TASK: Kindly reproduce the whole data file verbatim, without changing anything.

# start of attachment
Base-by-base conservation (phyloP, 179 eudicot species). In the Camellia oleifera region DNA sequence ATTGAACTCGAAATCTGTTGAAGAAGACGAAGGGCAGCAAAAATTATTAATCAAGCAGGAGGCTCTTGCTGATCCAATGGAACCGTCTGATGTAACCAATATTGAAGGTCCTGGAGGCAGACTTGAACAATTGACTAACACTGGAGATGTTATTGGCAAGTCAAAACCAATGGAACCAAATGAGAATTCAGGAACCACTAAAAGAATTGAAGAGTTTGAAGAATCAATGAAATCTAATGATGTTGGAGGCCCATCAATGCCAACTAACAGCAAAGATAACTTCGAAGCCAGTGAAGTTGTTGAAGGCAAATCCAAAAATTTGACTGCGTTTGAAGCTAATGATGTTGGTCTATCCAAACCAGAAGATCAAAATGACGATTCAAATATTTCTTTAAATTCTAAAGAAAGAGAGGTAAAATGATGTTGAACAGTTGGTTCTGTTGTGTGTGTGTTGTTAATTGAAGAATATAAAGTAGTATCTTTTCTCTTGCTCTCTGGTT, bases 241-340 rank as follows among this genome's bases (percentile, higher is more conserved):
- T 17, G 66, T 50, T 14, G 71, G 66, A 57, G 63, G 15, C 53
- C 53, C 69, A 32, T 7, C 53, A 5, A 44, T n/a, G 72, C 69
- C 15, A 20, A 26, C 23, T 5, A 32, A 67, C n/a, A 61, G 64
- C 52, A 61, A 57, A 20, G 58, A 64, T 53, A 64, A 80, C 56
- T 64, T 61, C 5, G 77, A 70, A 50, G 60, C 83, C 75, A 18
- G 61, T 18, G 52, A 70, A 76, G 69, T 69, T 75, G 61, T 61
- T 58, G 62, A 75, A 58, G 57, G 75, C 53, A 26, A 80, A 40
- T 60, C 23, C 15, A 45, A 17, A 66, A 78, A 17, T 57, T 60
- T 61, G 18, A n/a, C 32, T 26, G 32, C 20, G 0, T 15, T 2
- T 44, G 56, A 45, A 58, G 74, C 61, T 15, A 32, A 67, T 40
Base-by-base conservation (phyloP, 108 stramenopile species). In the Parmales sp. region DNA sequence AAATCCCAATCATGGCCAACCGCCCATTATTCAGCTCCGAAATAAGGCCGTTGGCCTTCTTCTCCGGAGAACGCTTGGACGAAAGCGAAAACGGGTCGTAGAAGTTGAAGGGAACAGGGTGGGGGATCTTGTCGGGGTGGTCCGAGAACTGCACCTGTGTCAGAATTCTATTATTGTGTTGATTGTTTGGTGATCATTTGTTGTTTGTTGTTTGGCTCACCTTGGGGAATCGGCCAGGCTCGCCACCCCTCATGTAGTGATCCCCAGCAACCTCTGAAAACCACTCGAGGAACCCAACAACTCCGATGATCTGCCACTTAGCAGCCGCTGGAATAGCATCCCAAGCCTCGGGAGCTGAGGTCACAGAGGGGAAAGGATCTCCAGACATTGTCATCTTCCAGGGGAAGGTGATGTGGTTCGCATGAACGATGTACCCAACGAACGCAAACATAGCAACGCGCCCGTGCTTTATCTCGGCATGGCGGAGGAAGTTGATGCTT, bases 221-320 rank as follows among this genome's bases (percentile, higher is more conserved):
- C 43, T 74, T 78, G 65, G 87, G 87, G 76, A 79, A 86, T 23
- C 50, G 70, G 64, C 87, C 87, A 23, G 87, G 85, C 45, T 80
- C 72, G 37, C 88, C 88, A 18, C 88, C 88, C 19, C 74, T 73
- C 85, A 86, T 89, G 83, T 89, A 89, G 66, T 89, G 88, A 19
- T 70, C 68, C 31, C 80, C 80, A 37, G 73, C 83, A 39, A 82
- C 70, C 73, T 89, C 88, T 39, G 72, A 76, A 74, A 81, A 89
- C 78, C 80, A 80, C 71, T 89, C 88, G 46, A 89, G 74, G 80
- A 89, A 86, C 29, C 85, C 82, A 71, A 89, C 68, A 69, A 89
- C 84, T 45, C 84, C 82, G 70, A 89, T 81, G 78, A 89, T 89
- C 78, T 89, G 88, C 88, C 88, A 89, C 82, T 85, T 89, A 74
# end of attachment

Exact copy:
Base-by-base conservation (phyloP, 179 eudicot species). In the Camellia oleifera region DNA sequence ATTGAACTCGAAATCTGTTGAAGAAGACGAAGGGCAGCAAAAATTATTAATCAAGCAGGAGGCTCTTGCTGATCCAATGGAACCGTCTGATGTAACCAATATTGAAGGTCCTGGAGGCAGACTTGAACAATTGACTAACACTGGAGATGTTATTGGCAAGTCAAAACCAATGGAACCAAATGAGAATTCAGGAACCACTAAAAGAATTGAAGAGTTTGAAGAATCAATGAAATCTAATGATGTTGGAGGCCCATCAATGCCAACTAACAGCAAAGATAACTTCGAAGCCAGTGAAGTTGTTGAAGGCAAATCCAAAAATTTGACTGCGTTTGAAGCTAATGATGTTGGTCTATCCAAACCAGAAGATCAAAATGACGATTCAAATATTTCTTTAAATTCTAAAGAAAGAGAGGTAAAATGATGTTGAACAGTTGGTTCTGTTGTGTGTGTGTTGTTAATTGAAGAATATAAAGTAGTATCTTTTCTCTTGCTCTCTGGTT, bases 241-340 rank as follows among this genome's bases (percentile, higher is more conserved):
- T 17, G 66, T 50, T 14, G 71, G 66, A 57, G 63, G 15, C 53
- C 53, C 69, A 32, T 7, C 53, A 5, A 44, T n/a, G 72, C 69
- C 15, A 20, A 26, C 23, T 5, A 32, A 67, C n/a, A 61, G 64
- C 52, A 61, A 57, A 20, G 58, A 64, T 53, A 64, A 80, C 56
- T 64, T 61, C 5, G 77, A 70, A 50, G 60, C 83, C 75, A 18
- G 61, T 18, G 52, A 70, A 76, G 69, T 69, T 75, G 61, T 61
- T 58, G 62, A 75, A 58, G 57, G 75, C 53, A 26, A 80, A 40
- T 60, C 23, C 15, A 45, A 17, A 66, A 78, A 17, T 57, T 60
- T 61, G 18, A n/a, C 32, T 26, G 32, C 20, G 0, T 15, T 2
- T 44, G 56, A 45, A 58, G 74, C 61, T 15, A 32, A 67, T 40
Base-by-base conservation (phyloP, 108 stramenopile species). In the Parmales sp. region DNA sequence AAATCCCAATCATGGCCAACCGCCCATTATTCAGCTCCGAAATAAGGCCGTTGGCCTTCTTCTCCGGAGAACGCTTGGACGAAAGCGAAAACGGGTCGTAGAAGTTGAAGGGAACAGGGTGGGGGATCTTGTCGGGGTGGTCCGAGAACTGCACCTGTGTCAGAATTCTATTATTGTGTTGATTGTTTGGTGATCATTTGTTGTTTGTTGTTTGGCTCACCTTGGGGAATCGGCCAGGCTCGCCACCCCTCATGTAGTGATCCCCAGCAACCTCTGAAAACCACTCGAGGAACCCAACAACTCCGATGATCTGCCACTTAGCAGCCGCTGGAATAGCATCCCAAGCCTCGGGAGCTGAGGTCACAGAGGGGAAAGGATCTCCAGACATTGTCATCTTCCAGGGGAAGGTGATGTGGTTCGCATGAACGATGTACCCAACGAACGCAAACATAGCAACGCGCCCGTGCTTTATCTCGGCATGGCGGAGGAAGTTGATGCTT, bases 221-320 rank as follows among this genome's bases (percentile, higher is more conserved):
- C 43, T 74, T 78, G 65, G 87, G 87, G 76, A 79, A 86, T 23
- C 50, G 70, G 64, C 87, C 87, A 23, G 87, G 85, C 45, T 80
- C 72, G 37, C 88, C 88, A 18, C 88, C 88, C 19, C 74, T 73
- C 85, A 86, T 89, G 83, T 89, A 89, G 66, T 89, G 88, A 19
- T 70, C 68, C 31, C 80, C 80, A 37, G 73, C 83, A 39, A 82
- C 70, C 73, T 89, C 88, T 39, G 72, A 76, A 74, A 81, A 89
- C 78, C 80, A 80, C 71, T 89, C 88, G 46, A 89, G 74, G 80
- A 89, A 86, C 29, C 85, C 82, A 71, A 89, C 68, A 69, A 89
- C 84, T 45, C 84, C 82, G 70, A 89, T 81, G 78, A 89, T 89
- C 78, T 89, G 88, C 88, C 88, A 89, C 82, T 85, T 89, A 74